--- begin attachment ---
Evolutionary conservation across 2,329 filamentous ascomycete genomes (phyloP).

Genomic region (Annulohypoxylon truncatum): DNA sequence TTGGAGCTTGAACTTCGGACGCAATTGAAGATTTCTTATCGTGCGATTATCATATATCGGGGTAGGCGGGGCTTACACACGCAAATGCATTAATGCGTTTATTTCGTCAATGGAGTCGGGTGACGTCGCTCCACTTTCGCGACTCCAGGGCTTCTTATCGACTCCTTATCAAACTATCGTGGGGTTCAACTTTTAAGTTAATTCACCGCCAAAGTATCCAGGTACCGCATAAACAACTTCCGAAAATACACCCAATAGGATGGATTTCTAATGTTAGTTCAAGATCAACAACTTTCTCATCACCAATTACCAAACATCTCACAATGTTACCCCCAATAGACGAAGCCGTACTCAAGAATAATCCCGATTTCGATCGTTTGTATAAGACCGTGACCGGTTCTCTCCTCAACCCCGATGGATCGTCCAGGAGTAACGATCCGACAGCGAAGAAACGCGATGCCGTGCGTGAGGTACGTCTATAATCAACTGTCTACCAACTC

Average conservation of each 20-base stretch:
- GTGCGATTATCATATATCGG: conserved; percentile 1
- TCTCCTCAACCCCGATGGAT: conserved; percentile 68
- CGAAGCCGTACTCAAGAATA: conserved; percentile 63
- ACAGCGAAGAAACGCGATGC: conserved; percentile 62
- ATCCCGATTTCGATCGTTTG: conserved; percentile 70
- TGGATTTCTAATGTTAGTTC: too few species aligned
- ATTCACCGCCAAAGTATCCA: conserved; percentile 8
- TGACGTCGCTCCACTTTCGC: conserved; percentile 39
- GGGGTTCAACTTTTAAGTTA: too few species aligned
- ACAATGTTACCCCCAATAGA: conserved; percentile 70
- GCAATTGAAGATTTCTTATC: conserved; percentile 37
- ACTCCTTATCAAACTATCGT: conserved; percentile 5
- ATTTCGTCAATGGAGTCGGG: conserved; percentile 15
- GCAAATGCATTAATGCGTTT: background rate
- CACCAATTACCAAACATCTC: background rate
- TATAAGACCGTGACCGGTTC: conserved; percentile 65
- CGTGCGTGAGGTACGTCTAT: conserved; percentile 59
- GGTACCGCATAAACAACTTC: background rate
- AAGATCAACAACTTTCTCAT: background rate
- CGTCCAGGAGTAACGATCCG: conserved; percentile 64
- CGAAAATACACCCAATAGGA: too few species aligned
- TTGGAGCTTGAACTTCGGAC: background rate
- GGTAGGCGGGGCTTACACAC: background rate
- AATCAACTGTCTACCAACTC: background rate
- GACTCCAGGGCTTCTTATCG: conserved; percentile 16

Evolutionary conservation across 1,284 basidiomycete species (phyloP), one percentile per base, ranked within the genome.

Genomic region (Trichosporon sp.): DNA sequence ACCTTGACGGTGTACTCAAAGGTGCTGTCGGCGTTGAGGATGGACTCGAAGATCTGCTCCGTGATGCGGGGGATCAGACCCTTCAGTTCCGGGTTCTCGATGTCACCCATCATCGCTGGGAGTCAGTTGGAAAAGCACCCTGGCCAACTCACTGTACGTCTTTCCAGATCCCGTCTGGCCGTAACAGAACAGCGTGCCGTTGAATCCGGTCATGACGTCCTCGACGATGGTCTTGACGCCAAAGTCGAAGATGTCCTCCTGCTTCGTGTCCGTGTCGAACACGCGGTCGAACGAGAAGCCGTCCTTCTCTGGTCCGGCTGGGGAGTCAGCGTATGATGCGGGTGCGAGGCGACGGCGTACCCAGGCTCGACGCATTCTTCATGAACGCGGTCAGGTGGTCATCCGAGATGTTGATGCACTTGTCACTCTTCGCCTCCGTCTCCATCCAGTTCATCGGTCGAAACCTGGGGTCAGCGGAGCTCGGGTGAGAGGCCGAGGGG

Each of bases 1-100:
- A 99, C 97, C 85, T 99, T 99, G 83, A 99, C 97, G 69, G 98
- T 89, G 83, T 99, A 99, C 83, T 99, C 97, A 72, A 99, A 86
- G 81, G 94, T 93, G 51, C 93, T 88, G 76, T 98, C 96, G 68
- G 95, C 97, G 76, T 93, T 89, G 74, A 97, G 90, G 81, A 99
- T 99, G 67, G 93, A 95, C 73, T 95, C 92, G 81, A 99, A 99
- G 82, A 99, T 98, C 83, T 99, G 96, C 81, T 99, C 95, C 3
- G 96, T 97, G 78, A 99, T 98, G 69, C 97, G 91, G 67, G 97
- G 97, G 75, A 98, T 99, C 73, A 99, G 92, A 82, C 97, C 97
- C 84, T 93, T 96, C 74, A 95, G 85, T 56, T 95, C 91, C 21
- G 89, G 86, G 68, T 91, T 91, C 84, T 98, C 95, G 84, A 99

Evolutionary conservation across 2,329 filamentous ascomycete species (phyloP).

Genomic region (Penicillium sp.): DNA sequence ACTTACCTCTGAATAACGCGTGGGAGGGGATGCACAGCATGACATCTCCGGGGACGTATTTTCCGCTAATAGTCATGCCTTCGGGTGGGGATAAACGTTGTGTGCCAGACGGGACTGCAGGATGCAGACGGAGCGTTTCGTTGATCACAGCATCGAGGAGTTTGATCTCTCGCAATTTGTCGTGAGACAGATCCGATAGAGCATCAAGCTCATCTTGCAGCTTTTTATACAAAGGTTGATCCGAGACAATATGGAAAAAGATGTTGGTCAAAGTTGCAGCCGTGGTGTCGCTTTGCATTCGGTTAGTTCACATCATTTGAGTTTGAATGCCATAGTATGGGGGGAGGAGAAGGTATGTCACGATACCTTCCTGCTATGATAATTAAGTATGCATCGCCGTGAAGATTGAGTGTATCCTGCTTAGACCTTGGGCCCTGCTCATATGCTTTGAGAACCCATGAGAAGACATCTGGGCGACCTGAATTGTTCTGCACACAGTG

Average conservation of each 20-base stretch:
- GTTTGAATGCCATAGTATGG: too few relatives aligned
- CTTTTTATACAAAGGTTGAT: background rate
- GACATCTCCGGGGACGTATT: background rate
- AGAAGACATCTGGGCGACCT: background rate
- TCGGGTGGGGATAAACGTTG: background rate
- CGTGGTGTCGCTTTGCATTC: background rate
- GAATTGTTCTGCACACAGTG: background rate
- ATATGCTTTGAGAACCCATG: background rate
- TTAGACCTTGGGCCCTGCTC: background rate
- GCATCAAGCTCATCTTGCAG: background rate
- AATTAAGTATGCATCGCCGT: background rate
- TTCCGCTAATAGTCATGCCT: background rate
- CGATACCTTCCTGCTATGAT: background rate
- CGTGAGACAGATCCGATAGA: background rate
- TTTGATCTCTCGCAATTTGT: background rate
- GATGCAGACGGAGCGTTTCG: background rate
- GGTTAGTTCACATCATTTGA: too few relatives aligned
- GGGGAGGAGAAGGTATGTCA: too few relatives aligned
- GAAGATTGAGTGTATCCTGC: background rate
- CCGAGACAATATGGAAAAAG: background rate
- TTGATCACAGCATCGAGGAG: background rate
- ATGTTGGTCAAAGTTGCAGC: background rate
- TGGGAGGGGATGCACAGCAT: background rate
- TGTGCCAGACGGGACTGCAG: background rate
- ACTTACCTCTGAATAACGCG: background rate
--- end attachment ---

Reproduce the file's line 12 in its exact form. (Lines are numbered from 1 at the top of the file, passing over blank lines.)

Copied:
- GGGGTTCAACTTTTAAGTTA: too few species aligned